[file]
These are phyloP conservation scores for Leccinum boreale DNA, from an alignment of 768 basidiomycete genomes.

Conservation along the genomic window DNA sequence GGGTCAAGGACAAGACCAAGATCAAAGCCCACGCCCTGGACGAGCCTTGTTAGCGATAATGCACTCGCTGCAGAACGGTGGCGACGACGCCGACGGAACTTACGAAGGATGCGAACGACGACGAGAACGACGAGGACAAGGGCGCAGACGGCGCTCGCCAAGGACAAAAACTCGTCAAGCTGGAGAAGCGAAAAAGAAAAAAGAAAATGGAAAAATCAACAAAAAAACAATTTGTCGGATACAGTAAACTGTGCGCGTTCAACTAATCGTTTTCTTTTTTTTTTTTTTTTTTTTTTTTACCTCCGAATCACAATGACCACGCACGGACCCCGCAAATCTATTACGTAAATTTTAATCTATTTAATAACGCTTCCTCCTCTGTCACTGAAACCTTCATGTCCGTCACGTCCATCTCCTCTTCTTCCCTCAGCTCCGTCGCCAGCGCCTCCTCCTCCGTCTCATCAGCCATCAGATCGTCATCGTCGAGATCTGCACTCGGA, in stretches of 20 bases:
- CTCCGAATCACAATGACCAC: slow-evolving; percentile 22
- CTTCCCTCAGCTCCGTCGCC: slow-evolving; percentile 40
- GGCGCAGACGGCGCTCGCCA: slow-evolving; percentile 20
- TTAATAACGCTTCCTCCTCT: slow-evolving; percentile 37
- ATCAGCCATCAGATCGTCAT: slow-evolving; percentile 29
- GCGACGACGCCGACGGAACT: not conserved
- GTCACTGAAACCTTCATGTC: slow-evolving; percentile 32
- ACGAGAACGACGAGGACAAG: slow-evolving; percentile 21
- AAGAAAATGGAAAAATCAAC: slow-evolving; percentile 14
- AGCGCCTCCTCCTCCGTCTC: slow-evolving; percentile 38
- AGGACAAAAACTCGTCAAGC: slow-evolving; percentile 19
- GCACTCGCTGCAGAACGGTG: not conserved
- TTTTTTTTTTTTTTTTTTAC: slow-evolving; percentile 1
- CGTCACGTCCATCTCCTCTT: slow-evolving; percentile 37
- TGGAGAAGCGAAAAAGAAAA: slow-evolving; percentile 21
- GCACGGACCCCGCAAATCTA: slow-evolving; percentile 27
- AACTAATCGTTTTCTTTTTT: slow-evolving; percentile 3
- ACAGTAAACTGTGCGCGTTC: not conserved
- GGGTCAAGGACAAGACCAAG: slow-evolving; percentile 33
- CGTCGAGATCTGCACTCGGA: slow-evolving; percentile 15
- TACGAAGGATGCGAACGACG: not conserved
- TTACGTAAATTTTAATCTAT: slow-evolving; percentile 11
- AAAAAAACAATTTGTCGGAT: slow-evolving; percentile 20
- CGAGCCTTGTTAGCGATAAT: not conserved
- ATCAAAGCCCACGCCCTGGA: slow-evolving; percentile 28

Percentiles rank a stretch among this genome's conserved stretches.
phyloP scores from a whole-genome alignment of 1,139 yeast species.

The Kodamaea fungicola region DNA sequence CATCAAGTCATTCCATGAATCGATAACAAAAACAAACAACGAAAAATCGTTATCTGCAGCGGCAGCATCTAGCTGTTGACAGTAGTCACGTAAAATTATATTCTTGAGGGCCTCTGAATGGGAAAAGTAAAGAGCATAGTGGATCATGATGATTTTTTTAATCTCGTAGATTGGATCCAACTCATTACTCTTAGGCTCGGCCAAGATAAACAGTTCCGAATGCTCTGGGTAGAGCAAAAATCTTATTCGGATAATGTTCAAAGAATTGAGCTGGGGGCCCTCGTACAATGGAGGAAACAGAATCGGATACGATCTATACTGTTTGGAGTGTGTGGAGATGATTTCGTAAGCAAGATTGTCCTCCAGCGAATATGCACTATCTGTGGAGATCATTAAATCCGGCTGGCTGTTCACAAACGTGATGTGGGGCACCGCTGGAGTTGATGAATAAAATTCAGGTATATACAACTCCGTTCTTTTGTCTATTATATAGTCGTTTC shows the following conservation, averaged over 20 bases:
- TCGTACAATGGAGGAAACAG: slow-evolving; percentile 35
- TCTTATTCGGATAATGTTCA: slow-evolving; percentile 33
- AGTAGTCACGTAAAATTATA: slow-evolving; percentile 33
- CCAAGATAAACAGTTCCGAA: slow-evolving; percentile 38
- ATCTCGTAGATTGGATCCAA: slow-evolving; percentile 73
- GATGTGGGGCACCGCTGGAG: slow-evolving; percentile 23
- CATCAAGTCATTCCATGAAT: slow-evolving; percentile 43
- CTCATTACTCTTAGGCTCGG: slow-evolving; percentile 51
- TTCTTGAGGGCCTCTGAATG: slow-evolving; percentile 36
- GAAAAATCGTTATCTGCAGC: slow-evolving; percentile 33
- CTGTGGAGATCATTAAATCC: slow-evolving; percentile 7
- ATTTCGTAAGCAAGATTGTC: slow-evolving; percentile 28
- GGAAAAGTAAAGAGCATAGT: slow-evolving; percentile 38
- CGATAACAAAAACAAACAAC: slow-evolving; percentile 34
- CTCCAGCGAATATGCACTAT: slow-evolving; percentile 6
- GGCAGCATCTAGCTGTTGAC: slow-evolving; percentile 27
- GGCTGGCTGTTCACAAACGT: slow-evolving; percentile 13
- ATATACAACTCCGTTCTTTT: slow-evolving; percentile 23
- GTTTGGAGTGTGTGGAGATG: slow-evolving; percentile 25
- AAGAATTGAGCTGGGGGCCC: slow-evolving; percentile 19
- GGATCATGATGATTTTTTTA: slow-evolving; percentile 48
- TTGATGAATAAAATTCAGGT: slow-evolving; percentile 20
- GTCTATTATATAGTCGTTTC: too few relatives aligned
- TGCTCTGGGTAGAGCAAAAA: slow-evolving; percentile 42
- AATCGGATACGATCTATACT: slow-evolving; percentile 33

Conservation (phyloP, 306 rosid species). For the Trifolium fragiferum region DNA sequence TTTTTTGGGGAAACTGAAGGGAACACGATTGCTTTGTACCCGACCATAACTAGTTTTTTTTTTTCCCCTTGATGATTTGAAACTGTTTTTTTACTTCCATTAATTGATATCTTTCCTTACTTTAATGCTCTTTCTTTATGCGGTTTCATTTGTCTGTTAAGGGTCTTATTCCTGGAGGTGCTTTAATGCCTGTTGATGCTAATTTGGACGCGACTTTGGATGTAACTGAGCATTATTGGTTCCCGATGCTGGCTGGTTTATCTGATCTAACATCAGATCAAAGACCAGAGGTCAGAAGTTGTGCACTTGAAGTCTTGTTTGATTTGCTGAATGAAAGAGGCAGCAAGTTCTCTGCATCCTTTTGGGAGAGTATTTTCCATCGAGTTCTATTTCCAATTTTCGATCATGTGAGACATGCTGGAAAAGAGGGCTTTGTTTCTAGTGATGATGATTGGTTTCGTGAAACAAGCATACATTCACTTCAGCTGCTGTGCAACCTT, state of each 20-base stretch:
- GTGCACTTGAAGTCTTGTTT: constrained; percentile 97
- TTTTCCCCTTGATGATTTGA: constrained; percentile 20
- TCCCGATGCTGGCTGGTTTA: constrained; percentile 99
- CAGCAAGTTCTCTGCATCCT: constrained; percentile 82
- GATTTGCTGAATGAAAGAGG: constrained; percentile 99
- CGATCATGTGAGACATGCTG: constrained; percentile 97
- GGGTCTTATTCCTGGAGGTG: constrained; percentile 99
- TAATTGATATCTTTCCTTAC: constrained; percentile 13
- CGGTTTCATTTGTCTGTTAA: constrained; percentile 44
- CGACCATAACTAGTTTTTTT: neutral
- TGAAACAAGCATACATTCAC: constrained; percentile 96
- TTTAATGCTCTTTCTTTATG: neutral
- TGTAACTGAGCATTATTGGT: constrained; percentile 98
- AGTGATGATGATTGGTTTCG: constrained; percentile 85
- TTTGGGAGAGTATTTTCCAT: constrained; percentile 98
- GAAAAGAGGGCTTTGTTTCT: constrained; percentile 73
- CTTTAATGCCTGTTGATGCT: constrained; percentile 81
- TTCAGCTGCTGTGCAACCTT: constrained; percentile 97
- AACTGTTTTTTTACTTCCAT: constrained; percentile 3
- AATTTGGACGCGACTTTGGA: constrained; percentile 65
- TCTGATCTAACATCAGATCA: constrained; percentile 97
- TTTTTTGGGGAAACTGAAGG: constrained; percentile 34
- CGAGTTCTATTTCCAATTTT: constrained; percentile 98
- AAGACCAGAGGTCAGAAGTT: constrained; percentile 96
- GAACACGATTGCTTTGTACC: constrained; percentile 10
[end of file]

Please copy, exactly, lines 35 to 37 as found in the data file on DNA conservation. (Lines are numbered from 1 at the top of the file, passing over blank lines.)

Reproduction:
- ATCTCGTAGATTGGATCCAA: slow-evolving; percentile 73
- GATGTGGGGCACCGCTGGAG: slow-evolving; percentile 23
- CATCAAGTCATTCCATGAAT: slow-evolving; percentile 43